“Arrgh” I shouted “It stings like a bitch!” I felt immediately embarrassed by my outburst because Karen was an ‘older lady’ and it felt like I’d just sworn in front of somebody’s Nan. (I forgot that she was a midwife and therefore used to far more colourful language than that!) I knew baby must’ve been crowning and I knew the end was close. I can’t remember how many pushes it took, Stephen says it was about half a dozen but either way, only a few minutes after getting on to all fours, a scrunched-up angry, red face appeared between my legs as Karen passed me my baby from behind. I scooped her up and began to cry. I had waited so long for this.

“Aren’t you going to see what you’ve got?” Karen asked, reminding me that we didn’t know the gender. Although I distinctly remember there was a lack of ‘boy bits’ when I’d picked her up, at that moment in time I wasn’t 100% sure if I was holding a boy or a girl in my arms. Stephen was grabbing a towel off of the radiator so I waited for him to come over before pulling her away from my chest to inspect baby’s bits. “It’s a girl!” Stephen yelled. I cried again. Two daughters, I was so freaking happy. “Hello Elowen!” Stephen whispered proudly.

“Hello, Elowen!”

She was born at 7.55pm weighing 8lb 4oz.

I sat, shaking with adrenaline, taking in every inch of my baby girl. “I can’t believe I’ve just given birth in my living room!” I announced.

Despite saying I wouldn’t in my birth plan, I decided to try and have a physiological 3rd stage so I continued having skin-to-skin cuddles with Elowen and breastfed her whilst waiting for the placenta to come out. It took quite a while and Karen had me doing squats at one point to encourage the damn thing to come out. Suddenly it popped out into a bowl that Karen had held out between my legs and the feeling of relief was amazing. I felt completely empty… in a good way!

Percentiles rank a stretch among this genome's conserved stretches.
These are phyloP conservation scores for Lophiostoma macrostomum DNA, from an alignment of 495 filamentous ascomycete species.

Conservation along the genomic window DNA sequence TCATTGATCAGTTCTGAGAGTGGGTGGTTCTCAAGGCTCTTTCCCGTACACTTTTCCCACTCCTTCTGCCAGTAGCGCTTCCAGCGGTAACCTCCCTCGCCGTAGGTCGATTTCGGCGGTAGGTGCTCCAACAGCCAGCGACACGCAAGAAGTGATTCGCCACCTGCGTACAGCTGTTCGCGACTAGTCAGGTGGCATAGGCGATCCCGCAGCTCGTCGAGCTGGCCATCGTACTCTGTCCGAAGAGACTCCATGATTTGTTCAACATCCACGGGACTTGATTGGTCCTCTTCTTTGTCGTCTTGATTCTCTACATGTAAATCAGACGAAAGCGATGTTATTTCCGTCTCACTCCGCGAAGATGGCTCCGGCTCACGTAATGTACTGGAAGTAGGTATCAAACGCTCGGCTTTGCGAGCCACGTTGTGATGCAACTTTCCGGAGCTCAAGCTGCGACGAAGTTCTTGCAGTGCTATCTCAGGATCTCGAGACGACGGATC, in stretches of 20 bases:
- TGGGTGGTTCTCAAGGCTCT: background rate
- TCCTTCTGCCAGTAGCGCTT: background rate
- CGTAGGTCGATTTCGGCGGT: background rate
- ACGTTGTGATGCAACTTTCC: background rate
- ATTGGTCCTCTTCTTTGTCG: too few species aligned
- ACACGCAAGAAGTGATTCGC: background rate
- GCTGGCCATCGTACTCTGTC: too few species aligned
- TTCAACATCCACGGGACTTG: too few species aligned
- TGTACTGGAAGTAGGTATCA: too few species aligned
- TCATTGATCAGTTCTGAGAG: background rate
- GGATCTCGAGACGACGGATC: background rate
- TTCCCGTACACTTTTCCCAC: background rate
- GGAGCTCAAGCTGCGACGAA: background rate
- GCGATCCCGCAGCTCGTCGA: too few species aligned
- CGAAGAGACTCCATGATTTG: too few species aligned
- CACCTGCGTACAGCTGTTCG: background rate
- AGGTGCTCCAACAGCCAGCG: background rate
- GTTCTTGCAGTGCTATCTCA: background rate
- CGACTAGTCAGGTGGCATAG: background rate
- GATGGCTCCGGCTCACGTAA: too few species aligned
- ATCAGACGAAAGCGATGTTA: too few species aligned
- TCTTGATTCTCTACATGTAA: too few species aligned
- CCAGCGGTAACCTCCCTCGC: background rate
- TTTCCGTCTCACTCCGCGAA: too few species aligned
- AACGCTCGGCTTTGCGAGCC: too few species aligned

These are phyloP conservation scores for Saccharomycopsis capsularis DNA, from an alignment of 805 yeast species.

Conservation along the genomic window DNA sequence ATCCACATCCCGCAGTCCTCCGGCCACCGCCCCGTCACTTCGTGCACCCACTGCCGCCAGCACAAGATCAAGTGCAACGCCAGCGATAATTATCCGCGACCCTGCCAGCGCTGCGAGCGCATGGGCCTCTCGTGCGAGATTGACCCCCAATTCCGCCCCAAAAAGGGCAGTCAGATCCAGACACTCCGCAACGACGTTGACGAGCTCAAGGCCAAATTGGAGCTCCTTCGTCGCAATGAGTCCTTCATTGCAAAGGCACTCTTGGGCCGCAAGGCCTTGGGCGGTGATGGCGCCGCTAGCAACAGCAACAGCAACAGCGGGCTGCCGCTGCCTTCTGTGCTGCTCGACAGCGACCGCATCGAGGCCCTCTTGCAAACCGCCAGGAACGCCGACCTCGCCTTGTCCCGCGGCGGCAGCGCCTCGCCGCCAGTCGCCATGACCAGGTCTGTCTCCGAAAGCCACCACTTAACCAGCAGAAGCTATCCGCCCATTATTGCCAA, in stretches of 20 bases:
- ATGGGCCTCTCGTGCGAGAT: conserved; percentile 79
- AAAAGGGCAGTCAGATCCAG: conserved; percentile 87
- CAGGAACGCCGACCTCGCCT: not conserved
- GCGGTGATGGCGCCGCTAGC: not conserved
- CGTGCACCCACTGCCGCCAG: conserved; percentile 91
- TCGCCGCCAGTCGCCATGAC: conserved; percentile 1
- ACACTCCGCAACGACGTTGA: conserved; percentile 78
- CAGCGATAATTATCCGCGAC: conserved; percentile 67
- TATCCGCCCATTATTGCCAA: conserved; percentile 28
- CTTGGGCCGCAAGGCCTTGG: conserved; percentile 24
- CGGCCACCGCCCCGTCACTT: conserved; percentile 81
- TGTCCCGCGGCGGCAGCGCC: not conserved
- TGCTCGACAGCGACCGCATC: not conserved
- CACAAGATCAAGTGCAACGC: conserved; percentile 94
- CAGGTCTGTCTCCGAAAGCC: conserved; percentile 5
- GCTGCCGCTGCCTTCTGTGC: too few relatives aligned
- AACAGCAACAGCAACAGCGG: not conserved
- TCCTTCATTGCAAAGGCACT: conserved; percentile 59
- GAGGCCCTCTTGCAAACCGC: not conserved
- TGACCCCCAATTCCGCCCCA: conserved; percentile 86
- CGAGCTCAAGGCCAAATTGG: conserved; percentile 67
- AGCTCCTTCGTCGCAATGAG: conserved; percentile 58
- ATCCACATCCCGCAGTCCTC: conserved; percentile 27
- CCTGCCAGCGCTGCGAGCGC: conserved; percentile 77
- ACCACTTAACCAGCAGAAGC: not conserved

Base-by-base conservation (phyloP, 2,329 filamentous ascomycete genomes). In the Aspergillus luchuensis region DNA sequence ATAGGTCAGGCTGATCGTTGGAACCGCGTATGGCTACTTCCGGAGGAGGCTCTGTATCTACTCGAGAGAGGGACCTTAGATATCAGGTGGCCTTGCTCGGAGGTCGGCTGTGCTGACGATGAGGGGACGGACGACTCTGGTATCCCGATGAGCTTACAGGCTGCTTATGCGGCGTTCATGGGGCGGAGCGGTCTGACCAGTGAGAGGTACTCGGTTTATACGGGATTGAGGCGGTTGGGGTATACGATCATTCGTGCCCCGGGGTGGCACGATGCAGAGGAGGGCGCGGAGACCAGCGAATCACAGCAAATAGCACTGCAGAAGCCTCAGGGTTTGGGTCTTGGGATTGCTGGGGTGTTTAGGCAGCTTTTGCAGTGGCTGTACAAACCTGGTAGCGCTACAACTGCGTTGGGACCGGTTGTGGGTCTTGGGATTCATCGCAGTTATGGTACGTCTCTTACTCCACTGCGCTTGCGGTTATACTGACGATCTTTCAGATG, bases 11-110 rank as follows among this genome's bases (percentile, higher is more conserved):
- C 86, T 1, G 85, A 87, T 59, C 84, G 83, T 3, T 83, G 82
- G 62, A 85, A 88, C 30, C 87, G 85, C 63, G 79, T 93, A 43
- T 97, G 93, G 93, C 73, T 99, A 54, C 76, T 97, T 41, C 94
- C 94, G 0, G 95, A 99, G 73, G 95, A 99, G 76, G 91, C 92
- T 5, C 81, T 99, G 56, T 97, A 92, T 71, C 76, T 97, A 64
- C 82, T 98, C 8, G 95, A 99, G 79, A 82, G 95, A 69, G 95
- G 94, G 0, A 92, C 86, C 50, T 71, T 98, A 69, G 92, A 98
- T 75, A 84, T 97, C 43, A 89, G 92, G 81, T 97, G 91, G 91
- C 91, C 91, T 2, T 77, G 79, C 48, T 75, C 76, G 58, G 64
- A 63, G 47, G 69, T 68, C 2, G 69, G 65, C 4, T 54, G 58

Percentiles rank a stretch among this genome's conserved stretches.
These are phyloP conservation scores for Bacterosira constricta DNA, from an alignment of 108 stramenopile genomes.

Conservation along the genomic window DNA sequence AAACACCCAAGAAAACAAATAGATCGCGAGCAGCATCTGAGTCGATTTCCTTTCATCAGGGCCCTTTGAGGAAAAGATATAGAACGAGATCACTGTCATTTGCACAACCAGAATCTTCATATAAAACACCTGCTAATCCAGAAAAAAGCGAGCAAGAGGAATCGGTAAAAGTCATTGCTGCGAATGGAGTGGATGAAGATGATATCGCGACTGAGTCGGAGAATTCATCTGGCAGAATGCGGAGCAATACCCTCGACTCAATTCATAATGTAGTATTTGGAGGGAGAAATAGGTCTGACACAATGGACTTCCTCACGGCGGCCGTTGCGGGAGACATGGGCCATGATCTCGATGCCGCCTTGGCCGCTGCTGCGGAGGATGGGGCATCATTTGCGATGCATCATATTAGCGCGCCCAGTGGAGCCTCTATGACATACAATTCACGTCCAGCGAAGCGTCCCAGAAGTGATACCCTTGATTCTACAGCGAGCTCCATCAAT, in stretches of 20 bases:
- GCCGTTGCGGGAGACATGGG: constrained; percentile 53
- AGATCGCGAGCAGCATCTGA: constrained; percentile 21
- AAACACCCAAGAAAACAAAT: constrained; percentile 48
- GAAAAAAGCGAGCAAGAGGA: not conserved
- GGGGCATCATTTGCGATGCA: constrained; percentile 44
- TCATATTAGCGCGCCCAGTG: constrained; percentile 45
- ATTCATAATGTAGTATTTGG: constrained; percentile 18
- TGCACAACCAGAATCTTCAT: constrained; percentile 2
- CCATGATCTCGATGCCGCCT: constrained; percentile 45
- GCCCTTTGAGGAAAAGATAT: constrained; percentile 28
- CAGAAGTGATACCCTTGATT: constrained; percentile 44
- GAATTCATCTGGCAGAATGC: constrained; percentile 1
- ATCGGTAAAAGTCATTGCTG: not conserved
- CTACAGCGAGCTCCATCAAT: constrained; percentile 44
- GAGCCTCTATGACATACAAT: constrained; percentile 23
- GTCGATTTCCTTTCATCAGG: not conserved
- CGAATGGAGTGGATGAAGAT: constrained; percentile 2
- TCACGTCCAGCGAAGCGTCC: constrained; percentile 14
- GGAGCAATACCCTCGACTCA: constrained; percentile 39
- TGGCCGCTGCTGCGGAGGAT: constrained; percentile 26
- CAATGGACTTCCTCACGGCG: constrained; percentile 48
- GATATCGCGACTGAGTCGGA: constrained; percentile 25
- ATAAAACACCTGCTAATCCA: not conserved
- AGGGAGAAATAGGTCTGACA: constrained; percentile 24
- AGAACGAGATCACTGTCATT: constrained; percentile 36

Stephen cut the umbilical cord and then had cuddles with Elowen whilst Karen checked me for tears. That was really quite uncomfortable but fortunately, though I’d suffered a 2nd degree tear, it didn’t require stitches. Apparently I was very bruised too. Once I’d been checked over I went upstairs and ran myself a bath. A post-birth bath wasn’t something I’d even thought about when planning my home birth, but I was so thankful for it. It was amazing to use my own bathroom, dry myself with my own towels and then get dressed in my bedroom.

“I can’t believe I’ve just given birth in my living room!”

I went back downstairs to find that Karen had tidied everything up and had made a start on the paper work (which took longer than anything else to do!) After that, she packed up her equipment, thanked us for being part of the birth and said goodbye. It was now 10.30pm.

I looked up at Stephen and said “Stick ‘I’m a Celebrity’ on will ya?” – he laughed at me and then realised I was being serious. We sat on the sofa, eating crisps and watching trashy telly whilst snuggled up with our newest addition of the family. Meanwhile, her big sister continued to sleep soundly upstairs in her bed.

I feel so lucky to have had another quick and positive birth experience. After months of worrying about what would happen with Jasmine when I went into labour, in the end, everything worked out just fine. Better than fine. My home birth was one of the most amazing experiences of my life and even now, over six weeks on, I still can’t believe I gave birth on my living room floor.

Jenna xx